Campaigners warn of delay in Nigeria’s trans fat ban14 Apr 2021
Nigeria has committed to introducing a mandatory 2% trans fat limit in oils, fats and processed foods – but campaigners are sounding warning bells over delays in implementing the regulation.
Trans fatty acids are found naturally in very small amounts in foods such as meat and dairy products. However, industrially produced trans fats, which are made by partially hydrogenating oils, are harmful to cardiovascular health.
A 2018 report by Persistence Market Research estimated the global market volume of PHOs to be around 13.6 million tonnes.
However, with the negative health impact now firmly established, many governments around the world have regulated to limit their use.
In 2020, the Nigerian National Agency for Food and Drug Administration and Control (NAFDAC) notified a draft policy to limits trans fat to 2% of the oil and fat content in all oils, fats and food products. In January last year, the public was invited to comment on the proposed regulation.
The WHO praised the Nigerian government for its quick turnaround in drafting a regulation just 18 months after announcing its intention to tackle the issue. The WHO welcomed the “encouraging timeline” demonstrated by Nigerian policymakers in a report, Countdown to 2023: Global Trans Fat Elimination 2020.
As of May 2020, 32 countries have implemented mandatory trans-fat limits, according to the World Health Organization (WHO). Of these, 14 countries – covering 589 million people or 8% of the global population – have implemented a best-practice policy that either virtually eliminates industrially produced trans fats or bans PHOs.
Since then, however, civil society groups in Nigeria have sounded warning bells over delays in enforcing the regulation.
Adie Vanessa Offiong, program manager at non-profit organization Corporate Accountability and Public Participation Africa (CAPPA) told The Ingredients Network it was “not able to explain the delay” in the approval of the regulations after more than a year of input from the public.
Asked how the Nigerian food industry had reacted to the proposed regulation, she said: “At the moment one cannot exactly say that there have been particular noticeable reactions from the food industry. However, companies that rely on trans fats to make their products will not be happy that the regulation is underway […] The industry may have had a hand in [the delay in the approval].”
Offiong added: “At the moment we are working with the National Agency for Food and Drug Administration and Control (NAFDAC) to see that the draft Fats and Oils Regulation 2019, which they created and was shared with the public for input, is passed into law.”
The Ingredients Network contacted NAFDAC but did not receive a response in time for publication of this article.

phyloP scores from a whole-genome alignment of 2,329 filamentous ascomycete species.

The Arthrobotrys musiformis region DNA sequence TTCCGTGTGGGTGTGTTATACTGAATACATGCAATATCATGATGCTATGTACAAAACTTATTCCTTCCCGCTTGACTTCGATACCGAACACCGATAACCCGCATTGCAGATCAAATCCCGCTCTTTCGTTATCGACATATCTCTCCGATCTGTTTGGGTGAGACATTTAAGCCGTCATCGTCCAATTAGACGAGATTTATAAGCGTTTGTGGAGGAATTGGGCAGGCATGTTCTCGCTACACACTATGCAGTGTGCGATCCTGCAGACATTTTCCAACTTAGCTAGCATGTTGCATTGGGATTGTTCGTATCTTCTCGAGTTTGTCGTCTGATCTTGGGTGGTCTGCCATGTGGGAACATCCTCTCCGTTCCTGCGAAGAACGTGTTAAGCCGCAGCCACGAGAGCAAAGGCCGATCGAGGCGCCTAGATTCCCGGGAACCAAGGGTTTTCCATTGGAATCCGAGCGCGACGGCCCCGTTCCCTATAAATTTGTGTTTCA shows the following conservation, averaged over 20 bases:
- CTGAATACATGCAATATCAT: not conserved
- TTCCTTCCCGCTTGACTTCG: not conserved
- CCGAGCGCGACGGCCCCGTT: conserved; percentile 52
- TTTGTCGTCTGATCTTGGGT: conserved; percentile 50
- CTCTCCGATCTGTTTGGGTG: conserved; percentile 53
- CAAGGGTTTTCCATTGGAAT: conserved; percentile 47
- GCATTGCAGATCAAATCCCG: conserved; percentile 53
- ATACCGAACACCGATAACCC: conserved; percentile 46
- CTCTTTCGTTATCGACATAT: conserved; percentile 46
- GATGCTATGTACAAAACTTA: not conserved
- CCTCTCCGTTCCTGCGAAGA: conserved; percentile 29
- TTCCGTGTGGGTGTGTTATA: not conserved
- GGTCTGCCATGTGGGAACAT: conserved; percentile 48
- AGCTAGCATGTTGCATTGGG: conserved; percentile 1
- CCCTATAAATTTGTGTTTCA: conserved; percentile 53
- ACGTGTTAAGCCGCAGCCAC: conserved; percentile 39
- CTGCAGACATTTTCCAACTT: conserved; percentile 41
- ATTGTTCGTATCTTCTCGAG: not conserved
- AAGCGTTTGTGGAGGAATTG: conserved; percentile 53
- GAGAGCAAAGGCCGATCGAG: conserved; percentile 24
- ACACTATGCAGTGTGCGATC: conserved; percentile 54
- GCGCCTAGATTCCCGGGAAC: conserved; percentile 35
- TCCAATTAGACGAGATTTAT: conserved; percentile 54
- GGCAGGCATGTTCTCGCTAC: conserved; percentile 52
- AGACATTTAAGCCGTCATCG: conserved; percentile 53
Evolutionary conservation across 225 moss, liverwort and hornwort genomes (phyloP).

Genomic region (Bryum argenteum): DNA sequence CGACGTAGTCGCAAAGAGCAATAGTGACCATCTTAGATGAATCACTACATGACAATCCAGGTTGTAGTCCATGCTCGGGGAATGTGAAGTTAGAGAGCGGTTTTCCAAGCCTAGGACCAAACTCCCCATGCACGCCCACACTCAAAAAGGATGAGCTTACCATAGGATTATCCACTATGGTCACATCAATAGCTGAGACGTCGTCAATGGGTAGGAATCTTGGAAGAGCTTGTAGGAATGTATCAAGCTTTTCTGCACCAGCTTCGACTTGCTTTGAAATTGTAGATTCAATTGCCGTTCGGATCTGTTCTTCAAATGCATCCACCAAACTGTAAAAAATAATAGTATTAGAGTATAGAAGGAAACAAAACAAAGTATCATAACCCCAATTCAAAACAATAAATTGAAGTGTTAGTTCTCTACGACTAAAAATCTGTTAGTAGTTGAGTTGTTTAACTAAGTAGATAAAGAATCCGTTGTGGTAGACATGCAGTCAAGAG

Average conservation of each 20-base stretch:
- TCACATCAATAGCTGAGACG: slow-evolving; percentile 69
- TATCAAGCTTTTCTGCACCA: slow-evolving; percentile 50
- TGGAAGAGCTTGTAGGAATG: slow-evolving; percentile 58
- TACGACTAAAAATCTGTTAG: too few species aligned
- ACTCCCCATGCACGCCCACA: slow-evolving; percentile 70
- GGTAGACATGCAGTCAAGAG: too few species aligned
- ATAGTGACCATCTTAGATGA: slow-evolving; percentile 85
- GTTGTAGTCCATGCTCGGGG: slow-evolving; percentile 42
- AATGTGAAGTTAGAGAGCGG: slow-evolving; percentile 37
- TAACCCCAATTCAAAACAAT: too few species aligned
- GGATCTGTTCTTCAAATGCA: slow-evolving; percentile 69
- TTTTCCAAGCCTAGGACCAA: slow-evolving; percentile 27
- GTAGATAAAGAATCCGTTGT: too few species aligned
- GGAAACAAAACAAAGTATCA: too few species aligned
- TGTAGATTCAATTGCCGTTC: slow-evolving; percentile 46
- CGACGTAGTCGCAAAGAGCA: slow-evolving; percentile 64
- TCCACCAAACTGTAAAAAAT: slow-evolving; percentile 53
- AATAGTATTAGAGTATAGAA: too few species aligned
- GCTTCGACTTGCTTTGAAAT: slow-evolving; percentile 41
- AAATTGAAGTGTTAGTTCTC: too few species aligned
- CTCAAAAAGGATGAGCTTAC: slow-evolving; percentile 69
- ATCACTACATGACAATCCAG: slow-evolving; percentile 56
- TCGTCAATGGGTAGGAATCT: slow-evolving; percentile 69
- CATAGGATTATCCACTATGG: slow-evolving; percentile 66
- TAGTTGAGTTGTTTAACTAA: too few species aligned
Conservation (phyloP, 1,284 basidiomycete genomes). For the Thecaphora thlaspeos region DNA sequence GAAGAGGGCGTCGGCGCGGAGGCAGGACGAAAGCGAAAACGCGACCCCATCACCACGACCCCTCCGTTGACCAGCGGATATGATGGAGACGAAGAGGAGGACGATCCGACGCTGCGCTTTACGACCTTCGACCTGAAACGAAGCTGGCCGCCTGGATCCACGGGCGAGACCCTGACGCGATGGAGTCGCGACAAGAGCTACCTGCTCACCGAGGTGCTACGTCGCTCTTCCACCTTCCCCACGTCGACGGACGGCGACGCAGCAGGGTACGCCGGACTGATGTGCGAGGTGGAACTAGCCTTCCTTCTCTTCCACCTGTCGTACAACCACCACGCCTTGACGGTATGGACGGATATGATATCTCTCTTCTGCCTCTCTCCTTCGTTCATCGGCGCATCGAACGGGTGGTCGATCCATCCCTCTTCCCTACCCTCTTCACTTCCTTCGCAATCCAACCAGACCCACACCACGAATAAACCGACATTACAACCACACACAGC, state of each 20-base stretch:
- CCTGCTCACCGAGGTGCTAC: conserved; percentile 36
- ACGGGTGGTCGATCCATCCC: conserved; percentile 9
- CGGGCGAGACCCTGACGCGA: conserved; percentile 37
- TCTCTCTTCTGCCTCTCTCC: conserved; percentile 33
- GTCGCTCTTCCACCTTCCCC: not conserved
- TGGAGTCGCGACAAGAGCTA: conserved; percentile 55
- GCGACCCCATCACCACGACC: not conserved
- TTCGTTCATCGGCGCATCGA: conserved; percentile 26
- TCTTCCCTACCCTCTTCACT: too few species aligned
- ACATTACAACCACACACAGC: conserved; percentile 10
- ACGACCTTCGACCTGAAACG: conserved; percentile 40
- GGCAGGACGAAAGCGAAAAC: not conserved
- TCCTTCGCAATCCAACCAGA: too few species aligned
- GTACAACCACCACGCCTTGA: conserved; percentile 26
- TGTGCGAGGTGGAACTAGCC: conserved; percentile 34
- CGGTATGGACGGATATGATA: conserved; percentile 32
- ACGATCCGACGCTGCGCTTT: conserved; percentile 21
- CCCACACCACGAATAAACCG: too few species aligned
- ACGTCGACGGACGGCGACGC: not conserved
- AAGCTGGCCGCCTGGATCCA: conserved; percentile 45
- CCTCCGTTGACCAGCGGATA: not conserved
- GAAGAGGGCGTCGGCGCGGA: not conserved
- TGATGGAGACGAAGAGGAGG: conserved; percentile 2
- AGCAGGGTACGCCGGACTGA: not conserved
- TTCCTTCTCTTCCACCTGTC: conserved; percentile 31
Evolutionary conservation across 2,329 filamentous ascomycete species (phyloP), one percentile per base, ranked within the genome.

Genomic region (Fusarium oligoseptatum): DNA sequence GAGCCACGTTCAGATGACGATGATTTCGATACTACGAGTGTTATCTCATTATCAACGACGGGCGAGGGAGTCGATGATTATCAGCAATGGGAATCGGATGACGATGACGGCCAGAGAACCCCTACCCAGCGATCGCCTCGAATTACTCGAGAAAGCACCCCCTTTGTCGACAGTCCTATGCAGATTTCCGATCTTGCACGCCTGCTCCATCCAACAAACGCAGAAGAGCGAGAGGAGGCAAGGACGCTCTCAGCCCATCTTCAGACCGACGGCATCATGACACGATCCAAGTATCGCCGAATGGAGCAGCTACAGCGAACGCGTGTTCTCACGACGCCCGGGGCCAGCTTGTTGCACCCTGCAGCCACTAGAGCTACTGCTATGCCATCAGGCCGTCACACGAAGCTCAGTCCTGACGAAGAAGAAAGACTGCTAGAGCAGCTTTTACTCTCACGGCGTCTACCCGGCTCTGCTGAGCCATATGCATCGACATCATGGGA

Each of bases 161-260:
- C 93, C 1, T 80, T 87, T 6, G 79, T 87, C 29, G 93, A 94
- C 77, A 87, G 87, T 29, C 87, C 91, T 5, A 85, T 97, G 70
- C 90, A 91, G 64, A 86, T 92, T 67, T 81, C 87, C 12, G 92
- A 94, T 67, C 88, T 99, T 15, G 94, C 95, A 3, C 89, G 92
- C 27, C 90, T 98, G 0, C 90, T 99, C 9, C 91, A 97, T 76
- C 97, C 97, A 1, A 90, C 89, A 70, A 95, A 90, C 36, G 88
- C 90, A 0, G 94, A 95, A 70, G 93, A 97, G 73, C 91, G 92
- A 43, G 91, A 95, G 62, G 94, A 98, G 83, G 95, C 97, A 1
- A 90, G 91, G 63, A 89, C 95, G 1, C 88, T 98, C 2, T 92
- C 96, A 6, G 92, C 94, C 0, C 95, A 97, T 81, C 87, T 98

Ultra-processed food fuelling the double burden
Although consumption of processed, packaged food is less prevalent in Africa than in other global regions, it is on the rise.
Nutrition scientists and public health researchers have warned of the ‘double burden of malnutrition’ in many African countries. This double burden is caused by the dual existence of diet-related health problems such as obesity, heart disease and type 2 diabetes, and malnutrition and undernutrition.
“[…] much of the current debate views processed food as an emerging trend and only among some consumers, especially the urban middle class,” wrote researchers in a recent study published in the peer-reviewed journal Global Food Security. “By contrast, we found that for 50 years the trend has been African consumers increasingly purchasing processed foods. We found that today increased consumption of purchased processed food is not confined to the urban middle class but, rather, has spread over urban and rural areas and among the middle and poorer classes.”
The researchers called on public policy makers to address this disease burden with measures that encourage food processing, particularly among small businesses in order to promote employment and gender equality whilst managing the portion of ultra-processed foods that are unhealthy.
According to CAPPA, awareness of trans fat and the associated health risks in Nigeria is low.
“Only a very minute section of Nigerians know what trans fat is and the risk it predisposes them to,” said Offiong. “There was no awareness about trans fat beyond the medical circle until we) started aggressively campaigning on various platforms including mainstream media and social media to raise awareness on the matter. We have also had engagements with experts and government officials, on speaking with the media about trans fats.”
Partially hydrogenated oils (PHOs) offer several functional advantages when used in processed foods because they increase crispiness, extend the shelf-life, and are flavour stable. They can be found in products across a range of categories from baked goods, such as muffins and biscuits, to savoury snacks, such as popcorn and chips, as well as soups and sauces.
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